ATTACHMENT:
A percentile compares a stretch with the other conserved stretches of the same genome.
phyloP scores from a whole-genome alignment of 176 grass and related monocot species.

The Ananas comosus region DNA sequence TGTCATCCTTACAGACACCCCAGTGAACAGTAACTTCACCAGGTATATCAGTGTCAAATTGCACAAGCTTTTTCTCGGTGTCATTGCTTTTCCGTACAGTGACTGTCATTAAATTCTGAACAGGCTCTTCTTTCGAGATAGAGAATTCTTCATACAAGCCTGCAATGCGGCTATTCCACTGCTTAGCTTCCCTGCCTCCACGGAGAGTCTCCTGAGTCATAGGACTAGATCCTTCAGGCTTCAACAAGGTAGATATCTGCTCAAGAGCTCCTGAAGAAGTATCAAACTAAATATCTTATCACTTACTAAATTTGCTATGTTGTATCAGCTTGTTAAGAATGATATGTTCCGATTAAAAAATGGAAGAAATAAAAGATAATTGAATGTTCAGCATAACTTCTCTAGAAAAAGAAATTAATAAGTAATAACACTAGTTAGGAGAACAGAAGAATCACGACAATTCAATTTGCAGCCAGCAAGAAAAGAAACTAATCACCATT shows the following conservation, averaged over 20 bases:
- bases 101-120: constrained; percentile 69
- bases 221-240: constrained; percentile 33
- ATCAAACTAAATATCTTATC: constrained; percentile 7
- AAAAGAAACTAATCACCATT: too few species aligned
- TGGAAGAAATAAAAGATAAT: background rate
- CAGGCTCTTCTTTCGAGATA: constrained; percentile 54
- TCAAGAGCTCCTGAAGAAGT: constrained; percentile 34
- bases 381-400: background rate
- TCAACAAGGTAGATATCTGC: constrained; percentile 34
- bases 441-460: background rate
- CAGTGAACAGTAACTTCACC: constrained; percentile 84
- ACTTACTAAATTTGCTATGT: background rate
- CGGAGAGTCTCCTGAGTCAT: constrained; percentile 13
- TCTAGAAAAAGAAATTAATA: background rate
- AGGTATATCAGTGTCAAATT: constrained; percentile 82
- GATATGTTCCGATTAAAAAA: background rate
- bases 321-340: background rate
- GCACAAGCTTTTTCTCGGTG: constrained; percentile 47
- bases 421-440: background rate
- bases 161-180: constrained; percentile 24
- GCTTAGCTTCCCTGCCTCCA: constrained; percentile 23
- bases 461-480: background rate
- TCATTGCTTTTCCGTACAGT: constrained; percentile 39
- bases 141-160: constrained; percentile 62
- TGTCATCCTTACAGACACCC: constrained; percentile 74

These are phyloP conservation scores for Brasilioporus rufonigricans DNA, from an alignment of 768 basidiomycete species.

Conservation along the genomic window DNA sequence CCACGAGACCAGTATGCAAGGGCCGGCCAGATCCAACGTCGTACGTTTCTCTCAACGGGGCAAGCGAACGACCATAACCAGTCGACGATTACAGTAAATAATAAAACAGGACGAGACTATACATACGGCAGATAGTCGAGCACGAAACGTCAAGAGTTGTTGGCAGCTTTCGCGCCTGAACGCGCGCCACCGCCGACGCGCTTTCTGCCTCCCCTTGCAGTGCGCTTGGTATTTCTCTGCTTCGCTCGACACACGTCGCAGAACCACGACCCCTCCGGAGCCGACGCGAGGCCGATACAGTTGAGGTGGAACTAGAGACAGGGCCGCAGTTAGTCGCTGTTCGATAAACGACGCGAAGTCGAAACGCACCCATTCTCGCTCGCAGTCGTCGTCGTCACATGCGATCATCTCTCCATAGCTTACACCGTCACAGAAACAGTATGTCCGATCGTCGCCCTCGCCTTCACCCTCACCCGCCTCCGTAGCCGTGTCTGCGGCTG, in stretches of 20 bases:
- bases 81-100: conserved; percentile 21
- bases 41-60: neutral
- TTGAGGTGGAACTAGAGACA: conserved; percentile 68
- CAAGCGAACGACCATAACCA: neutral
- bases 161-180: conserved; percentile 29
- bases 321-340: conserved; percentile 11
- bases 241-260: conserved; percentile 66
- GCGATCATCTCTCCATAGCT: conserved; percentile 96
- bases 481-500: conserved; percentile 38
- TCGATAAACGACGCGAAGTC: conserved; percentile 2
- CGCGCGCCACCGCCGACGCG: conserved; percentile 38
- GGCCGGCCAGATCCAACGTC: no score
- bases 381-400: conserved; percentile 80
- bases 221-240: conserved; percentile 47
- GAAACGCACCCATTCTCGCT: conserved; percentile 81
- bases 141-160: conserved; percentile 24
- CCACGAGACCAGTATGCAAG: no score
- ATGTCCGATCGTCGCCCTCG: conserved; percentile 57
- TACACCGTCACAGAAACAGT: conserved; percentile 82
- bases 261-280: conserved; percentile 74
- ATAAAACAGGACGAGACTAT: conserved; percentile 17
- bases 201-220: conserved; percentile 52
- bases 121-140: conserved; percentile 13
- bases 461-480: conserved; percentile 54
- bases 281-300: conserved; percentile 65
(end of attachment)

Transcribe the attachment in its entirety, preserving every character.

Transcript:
A percentile compares a stretch with the other conserved stretches of the same genome.
phyloP scores from a whole-genome alignment of 176 grass and related monocot species.

The Ananas comosus region DNA sequence TGTCATCCTTACAGACACCCCAGTGAACAGTAACTTCACCAGGTATATCAGTGTCAAATTGCACAAGCTTTTTCTCGGTGTCATTGCTTTTCCGTACAGTGACTGTCATTAAATTCTGAACAGGCTCTTCTTTCGAGATAGAGAATTCTTCATACAAGCCTGCAATGCGGCTATTCCACTGCTTAGCTTCCCTGCCTCCACGGAGAGTCTCCTGAGTCATAGGACTAGATCCTTCAGGCTTCAACAAGGTAGATATCTGCTCAAGAGCTCCTGAAGAAGTATCAAACTAAATATCTTATCACTTACTAAATTTGCTATGTTGTATCAGCTTGTTAAGAATGATATGTTCCGATTAAAAAATGGAAGAAATAAAAGATAATTGAATGTTCAGCATAACTTCTCTAGAAAAAGAAATTAATAAGTAATAACACTAGTTAGGAGAACAGAAGAATCACGACAATTCAATTTGCAGCCAGCAAGAAAAGAAACTAATCACCATT shows the following conservation, averaged over 20 bases:
- bases 101-120: constrained; percentile 69
- bases 221-240: constrained; percentile 33
- ATCAAACTAAATATCTTATC: constrained; percentile 7
- AAAAGAAACTAATCACCATT: too few species aligned
- TGGAAGAAATAAAAGATAAT: background rate
- CAGGCTCTTCTTTCGAGATA: constrained; percentile 54
- TCAAGAGCTCCTGAAGAAGT: constrained; percentile 34
- bases 381-400: background rate
- TCAACAAGGTAGATATCTGC: constrained; percentile 34
- bases 441-460: background rate
- CAGTGAACAGTAACTTCACC: constrained; percentile 84
- ACTTACTAAATTTGCTATGT: background rate
- CGGAGAGTCTCCTGAGTCAT: constrained; percentile 13
- TCTAGAAAAAGAAATTAATA: background rate
- AGGTATATCAGTGTCAAATT: constrained; percentile 82
- GATATGTTCCGATTAAAAAA: background rate
- bases 321-340: background rate
- GCACAAGCTTTTTCTCGGTG: constrained; percentile 47
- bases 421-440: background rate
- bases 161-180: constrained; percentile 24
- GCTTAGCTTCCCTGCCTCCA: constrained; percentile 23
- bases 461-480: background rate
- TCATTGCTTTTCCGTACAGT: constrained; percentile 39
- bases 141-160: constrained; percentile 62
- TGTCATCCTTACAGACACCC: constrained; percentile 74

These are phyloP conservation scores for Brasilioporus rufonigricans DNA, from an alignment of 768 basidiomycete species.

Conservation along the genomic window DNA sequence CCACGAGACCAGTATGCAAGGGCCGGCCAGATCCAACGTCGTACGTTTCTCTCAACGGGGCAAGCGAACGACCATAACCAGTCGACGATTACAGTAAATAATAAAACAGGACGAGACTATACATACGGCAGATAGTCGAGCACGAAACGTCAAGAGTTGTTGGCAGCTTTCGCGCCTGAACGCGCGCCACCGCCGACGCGCTTTCTGCCTCCCCTTGCAGTGCGCTTGGTATTTCTCTGCTTCGCTCGACACACGTCGCAGAACCACGACCCCTCCGGAGCCGACGCGAGGCCGATACAGTTGAGGTGGAACTAGAGACAGGGCCGCAGTTAGTCGCTGTTCGATAAACGACGCGAAGTCGAAACGCACCCATTCTCGCTCGCAGTCGTCGTCGTCACATGCGATCATCTCTCCATAGCTTACACCGTCACAGAAACAGTATGTCCGATCGTCGCCCTCGCCTTCACCCTCACCCGCCTCCGTAGCCGTGTCTGCGGCTG, in stretches of 20 bases:
- bases 81-100: conserved; percentile 21
- bases 41-60: neutral
- TTGAGGTGGAACTAGAGACA: conserved; percentile 68
- CAAGCGAACGACCATAACCA: neutral
- bases 161-180: conserved; percentile 29
- bases 321-340: conserved; percentile 11
- bases 241-260: conserved; percentile 66
- GCGATCATCTCTCCATAGCT: conserved; percentile 96
- bases 481-500: conserved; percentile 38
- TCGATAAACGACGCGAAGTC: conserved; percentile 2
- CGCGCGCCACCGCCGACGCG: conserved; percentile 38
- GGCCGGCCAGATCCAACGTC: no score
- bases 381-400: conserved; percentile 80
- bases 221-240: conserved; percentile 47
- GAAACGCACCCATTCTCGCT: conserved; percentile 81
- bases 141-160: conserved; percentile 24
- CCACGAGACCAGTATGCAAG: no score
- ATGTCCGATCGTCGCCCTCG: conserved; percentile 57
- TACACCGTCACAGAAACAGT: conserved; percentile 82
- bases 261-280: conserved; percentile 74
- ATAAAACAGGACGAGACTAT: conserved; percentile 17
- bases 201-220: conserved; percentile 52
- bases 121-140: conserved; percentile 13
- bases 461-480: conserved; percentile 54
- bases 281-300: conserved; percentile 65